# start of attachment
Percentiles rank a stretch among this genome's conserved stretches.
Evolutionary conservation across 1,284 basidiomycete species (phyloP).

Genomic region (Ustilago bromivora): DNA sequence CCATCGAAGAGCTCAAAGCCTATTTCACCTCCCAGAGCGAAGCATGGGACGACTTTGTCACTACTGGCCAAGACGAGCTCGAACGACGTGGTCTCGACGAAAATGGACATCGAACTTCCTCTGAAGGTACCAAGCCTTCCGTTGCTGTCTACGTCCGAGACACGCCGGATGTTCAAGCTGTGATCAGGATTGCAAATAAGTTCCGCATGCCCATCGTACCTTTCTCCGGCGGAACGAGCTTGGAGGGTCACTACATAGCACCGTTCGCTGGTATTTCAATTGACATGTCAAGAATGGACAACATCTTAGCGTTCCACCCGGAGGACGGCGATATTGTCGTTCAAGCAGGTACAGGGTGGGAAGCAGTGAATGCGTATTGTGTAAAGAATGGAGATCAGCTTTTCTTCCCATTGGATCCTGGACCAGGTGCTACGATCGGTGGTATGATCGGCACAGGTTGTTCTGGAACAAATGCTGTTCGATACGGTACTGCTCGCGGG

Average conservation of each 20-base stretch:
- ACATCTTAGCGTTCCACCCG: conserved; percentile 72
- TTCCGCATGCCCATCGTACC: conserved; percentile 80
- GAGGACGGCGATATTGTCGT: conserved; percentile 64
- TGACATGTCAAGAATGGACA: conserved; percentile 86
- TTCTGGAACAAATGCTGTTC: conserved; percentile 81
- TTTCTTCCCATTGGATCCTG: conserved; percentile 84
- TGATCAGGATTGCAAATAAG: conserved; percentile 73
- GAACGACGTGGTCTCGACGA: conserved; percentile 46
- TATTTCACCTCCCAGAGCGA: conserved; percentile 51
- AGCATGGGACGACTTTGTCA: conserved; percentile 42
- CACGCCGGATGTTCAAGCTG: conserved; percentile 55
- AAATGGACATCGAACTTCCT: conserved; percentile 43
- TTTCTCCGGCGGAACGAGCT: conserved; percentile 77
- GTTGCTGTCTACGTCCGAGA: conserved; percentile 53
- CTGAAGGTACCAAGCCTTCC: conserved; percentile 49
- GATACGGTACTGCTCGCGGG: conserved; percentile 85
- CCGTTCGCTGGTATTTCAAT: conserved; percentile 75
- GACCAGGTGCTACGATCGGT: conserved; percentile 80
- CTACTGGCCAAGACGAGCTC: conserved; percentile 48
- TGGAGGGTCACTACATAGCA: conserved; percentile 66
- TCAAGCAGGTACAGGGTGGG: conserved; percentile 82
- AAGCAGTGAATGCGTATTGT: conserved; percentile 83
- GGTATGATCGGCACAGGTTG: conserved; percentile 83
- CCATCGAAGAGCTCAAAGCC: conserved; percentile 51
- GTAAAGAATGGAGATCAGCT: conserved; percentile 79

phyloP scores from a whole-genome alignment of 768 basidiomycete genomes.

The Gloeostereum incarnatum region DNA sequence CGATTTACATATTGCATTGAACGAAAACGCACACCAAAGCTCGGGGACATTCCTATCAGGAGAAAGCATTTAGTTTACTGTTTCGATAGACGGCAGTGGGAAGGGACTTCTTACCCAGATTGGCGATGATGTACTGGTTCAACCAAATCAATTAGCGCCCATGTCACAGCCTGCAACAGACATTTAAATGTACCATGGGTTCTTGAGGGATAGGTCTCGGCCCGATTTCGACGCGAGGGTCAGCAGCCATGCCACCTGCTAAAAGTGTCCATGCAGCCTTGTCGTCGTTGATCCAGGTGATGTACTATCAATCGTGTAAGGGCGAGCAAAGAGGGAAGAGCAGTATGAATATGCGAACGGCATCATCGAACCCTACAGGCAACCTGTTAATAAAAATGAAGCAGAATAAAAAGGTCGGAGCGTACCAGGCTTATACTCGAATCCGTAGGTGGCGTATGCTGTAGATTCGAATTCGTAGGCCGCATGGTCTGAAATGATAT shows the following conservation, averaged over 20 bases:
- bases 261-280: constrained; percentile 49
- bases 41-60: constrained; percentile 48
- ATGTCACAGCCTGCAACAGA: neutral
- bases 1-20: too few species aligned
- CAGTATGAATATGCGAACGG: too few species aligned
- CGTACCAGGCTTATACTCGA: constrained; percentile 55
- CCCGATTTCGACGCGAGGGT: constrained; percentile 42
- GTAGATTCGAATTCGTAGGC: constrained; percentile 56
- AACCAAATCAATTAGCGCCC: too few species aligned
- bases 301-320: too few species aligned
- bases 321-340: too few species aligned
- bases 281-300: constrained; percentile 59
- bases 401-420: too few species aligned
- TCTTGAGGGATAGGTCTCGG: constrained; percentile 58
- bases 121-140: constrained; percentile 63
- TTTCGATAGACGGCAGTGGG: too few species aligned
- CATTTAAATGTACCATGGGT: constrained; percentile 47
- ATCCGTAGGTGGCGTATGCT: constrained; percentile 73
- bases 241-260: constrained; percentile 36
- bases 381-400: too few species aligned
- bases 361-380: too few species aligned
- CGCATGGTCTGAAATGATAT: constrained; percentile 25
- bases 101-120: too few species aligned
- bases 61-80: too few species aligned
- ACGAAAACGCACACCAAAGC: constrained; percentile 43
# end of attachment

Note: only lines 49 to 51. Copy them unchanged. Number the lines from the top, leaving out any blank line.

- ATCCGTAGGTGGCGTATGCT: constrained; percentile 73
- bases 241-260: constrained; percentile 36
- bases 381-400: too few species aligned